Best Survival Knives

best survival knives

Best Survival Knives For Anything

The knife is the most important survival tool and is an absolute necessity for survival and everyday carry, as you never know when it will be needed.

A good knife can be used for everyday projects, quick fixes to equipment or vehicles, defense, shelter building, fire starting, hunting, cleaning and preparing food, etc.

A quality knife or set of knives is the most important tool required for survival. There is a wide variety of types of knives out there from the ridiculous Rambo knife to the practical Swiss Army tool.

Here is a list of my top 3 Favorite Best Knives For Survival of All Time, and which ones you should own…

  • Multi Tool
  • Fixed Blade
  • Folding Knife

Best have all 3 on you when sh*t hits the fan, don't you think?

1. Best Multi-Tool Survival Knife

When it comes to survival, a multi-tool knife should be at the top of your list. It's more than just a knife, and it should be a part of your everyday carry.

I personally recommend a quality multi-tool like the Gerber Center Drive Multi Tool With Sheath or Hoffman-Richter Multi-Tool in its carrying case and worn on your belt or a solid folder with a carrying clip that is semi-concealable in any pants pocket.

The choice is up to you and the situation you find yourself in. When I'm in dress clothes as required at times for work, I carry a folder that is thin, not bulky, and has a nice carrying clip due to its slimmer design.

This multi-tool has a lighter weight than the multi-tool I use when I'm wearing more casual clothing.

The way I look at it, it is my first choice for everyday carry due to the wide variety of functions these tools provide. Blades for cutting purposes, pliers, wire cutters, screwdrivers, can openers, and serrated edges to cut limbs can all be used as needed.

Many multi-tools have a clip or loop to give you the option of dummy cording the knife to your carrying case or belt with a paracord or something similar so you don't lose it while traveling cross-country or traversing heavy brush.

The dummy cord saved my knife more than once when the thick brush opened the Velcro or button closure on the carrying case leaving the knife to fall.

This one goes without saying, my favorite of all is the Hoffman-Richter Multi-tool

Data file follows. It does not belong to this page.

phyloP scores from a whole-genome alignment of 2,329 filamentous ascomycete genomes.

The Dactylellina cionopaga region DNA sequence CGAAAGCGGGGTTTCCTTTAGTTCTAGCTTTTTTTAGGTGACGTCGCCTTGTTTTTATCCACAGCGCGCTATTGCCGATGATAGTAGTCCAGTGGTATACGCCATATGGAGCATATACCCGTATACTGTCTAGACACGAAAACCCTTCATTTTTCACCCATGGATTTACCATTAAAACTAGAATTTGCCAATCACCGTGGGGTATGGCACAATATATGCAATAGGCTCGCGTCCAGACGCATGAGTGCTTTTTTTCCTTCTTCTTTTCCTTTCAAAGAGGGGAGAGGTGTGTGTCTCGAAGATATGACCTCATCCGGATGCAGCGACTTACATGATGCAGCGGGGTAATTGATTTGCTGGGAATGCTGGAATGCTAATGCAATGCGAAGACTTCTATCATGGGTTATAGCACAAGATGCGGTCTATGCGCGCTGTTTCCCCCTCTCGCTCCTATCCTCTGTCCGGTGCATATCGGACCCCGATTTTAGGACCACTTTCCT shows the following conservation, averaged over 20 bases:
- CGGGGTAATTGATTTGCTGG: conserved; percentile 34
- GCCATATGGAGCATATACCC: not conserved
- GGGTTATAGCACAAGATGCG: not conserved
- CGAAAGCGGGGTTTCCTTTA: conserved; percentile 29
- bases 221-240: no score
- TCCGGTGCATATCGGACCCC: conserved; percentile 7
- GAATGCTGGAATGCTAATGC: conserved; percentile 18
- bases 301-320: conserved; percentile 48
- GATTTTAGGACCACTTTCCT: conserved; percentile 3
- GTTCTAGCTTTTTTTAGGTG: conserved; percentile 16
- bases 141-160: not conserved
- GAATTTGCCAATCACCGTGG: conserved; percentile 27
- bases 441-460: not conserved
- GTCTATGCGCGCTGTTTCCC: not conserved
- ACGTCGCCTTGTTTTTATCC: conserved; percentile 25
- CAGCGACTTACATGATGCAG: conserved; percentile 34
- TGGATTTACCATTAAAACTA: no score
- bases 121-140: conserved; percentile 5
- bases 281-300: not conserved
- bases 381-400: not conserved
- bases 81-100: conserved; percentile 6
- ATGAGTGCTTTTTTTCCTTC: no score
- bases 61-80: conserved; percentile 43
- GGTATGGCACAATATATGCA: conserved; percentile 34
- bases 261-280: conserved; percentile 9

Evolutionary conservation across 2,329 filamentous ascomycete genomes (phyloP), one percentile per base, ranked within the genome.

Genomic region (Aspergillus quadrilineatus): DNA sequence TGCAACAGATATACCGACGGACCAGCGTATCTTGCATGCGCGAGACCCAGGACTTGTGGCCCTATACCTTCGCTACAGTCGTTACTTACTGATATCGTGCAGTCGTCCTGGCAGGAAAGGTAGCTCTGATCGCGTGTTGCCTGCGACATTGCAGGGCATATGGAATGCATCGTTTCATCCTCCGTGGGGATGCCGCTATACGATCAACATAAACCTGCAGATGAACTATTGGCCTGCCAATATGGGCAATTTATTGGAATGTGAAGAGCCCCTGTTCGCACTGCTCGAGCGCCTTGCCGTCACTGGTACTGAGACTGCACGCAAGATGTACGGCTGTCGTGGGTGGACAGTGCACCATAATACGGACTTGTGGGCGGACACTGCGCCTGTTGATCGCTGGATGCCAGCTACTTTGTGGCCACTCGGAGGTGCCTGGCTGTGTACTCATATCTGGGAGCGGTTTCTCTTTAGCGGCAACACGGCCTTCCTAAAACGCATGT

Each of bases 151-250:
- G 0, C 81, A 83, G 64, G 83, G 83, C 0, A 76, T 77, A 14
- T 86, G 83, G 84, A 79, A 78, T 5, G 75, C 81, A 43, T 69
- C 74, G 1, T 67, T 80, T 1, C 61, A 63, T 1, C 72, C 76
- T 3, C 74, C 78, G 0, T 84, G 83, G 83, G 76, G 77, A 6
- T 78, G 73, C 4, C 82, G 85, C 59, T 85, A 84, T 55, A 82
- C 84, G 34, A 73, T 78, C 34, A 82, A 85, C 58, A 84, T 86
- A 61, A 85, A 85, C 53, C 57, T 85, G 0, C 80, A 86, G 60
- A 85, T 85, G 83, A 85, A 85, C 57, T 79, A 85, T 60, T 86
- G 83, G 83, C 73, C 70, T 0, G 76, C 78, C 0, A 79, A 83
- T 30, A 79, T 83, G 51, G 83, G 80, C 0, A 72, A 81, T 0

hoffman-richter-multitool-best-survival-knives

2. Best Fixed Blade Knives For Survival

I also recommend keeping a solid, quality blade knife handy in either your vehicle, home, or workplace.

The fixed blade is larger than the blades on the multi-tool or smaller folder you use for everyday carry and is used in more deliberate situations, like when you are in the field full-time.

Normally, the fixed blade comes with a carrying case or scabbard that you can mount to your belt, gear, or boot. I personally like to have it handy on my hip and within arm's reach at all times.

I recommend purchasing a fixed blade that has the option of carrying a fire starter, such as the Bear Grylls fixed Ultimate Knife blade.

This knife comes with many handy features, including the semi-rigid carrying case/scabbard that has a vertical belt loop and two horizontal loops for attachment to the leg (if you prefer to do so) so the scabbard is not flapping around or getting caught on things.

You can also use the loops to attach the scabbard to a rucksack/backpack or even to attach MOLLE clips to a vest.

My favorite fixed-blade knife is the Hoffman-Richter WOLF fixed-blade knife with a belt sheath holder. You could buy it on Amazon right now and save $80.

When selecting your knife know that you can get a solid, decent, dependable, and quality knife for a relatively inexpensive price. There is no need to spend hundreds of dollars on a knife.

I have purchased cheap knives to see how they work out or when I saw a good-looking knife on sale, but most were not quality and did not last. The most important thing to consider is practicality.

I have found that if you purchase an impractical knife that is too large, too heavy, or not concealable, you will simply not carry it, and you will miss having the most essential survival tool when you need it most.

One example from my personal experience is the Swiss Army Knife. I purchased one that had over 30 tools on it including a toothpick and tweezers and was over 1″ thick and pretty heavy.

The knife did not come with a carrying case and was not practical to be carried in my pants pocket, so I never carried it. So I later purchased a smaller, pared-down model of the Swiss Army Knife and ended up carrying it much more often.

3. Best Tactical Folding Knife For Survival

Tactical Folding Knives come in many shapes, sizes, and colors. My favorite is the heavy and stealthy Hoffman-Richter HR-30 Tactical Folding Knife with a titanium-coated razor Sharp Steel Blade.

The HR-30 uses high-quality 440C Steel, for a perfect balance of edge retention and ease of sharpening. The ultra-tough titanium coating ensures that it will last a lifetime.

Think about the size and weight of the knife; the practicality of carrying it, its dependability; and solid construction. For semi-concealable folding knives think about the ease of opening the knife single-handed, as some folders have assisted opening features that lock open and have a slim profile and a carrying clip.